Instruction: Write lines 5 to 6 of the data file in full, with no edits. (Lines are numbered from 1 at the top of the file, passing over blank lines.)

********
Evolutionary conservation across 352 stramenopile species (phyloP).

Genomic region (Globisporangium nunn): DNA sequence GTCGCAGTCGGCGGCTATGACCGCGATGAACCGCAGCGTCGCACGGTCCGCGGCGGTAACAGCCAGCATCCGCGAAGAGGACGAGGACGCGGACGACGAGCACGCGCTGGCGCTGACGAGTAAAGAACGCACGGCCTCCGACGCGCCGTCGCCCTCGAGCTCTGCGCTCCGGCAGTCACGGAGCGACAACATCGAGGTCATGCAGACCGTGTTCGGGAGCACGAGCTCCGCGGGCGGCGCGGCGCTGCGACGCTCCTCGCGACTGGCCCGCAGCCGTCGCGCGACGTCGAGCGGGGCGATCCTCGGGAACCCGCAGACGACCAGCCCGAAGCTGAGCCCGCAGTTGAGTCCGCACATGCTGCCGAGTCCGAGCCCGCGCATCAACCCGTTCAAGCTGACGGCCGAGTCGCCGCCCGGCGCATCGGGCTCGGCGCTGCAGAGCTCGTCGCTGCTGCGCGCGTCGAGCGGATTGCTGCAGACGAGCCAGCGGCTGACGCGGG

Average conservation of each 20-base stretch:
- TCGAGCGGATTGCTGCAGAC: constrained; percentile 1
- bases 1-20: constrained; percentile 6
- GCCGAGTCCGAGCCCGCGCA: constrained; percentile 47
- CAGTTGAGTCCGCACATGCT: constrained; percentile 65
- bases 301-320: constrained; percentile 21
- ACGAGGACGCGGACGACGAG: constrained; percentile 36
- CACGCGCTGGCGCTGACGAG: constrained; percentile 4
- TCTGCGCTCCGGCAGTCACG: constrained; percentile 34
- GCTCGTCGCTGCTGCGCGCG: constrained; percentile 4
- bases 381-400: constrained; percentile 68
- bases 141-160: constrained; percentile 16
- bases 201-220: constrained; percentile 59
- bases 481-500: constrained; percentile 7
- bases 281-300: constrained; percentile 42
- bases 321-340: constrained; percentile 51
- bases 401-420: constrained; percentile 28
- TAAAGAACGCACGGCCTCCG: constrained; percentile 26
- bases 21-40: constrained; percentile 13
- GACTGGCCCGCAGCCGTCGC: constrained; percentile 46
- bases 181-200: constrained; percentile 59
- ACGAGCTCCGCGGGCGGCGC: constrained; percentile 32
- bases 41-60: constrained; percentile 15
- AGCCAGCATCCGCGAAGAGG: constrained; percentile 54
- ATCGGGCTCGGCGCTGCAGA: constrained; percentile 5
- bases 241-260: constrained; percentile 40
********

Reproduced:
- bases 1-20: constrained; percentile 6
- GCCGAGTCCGAGCCCGCGCA: constrained; percentile 47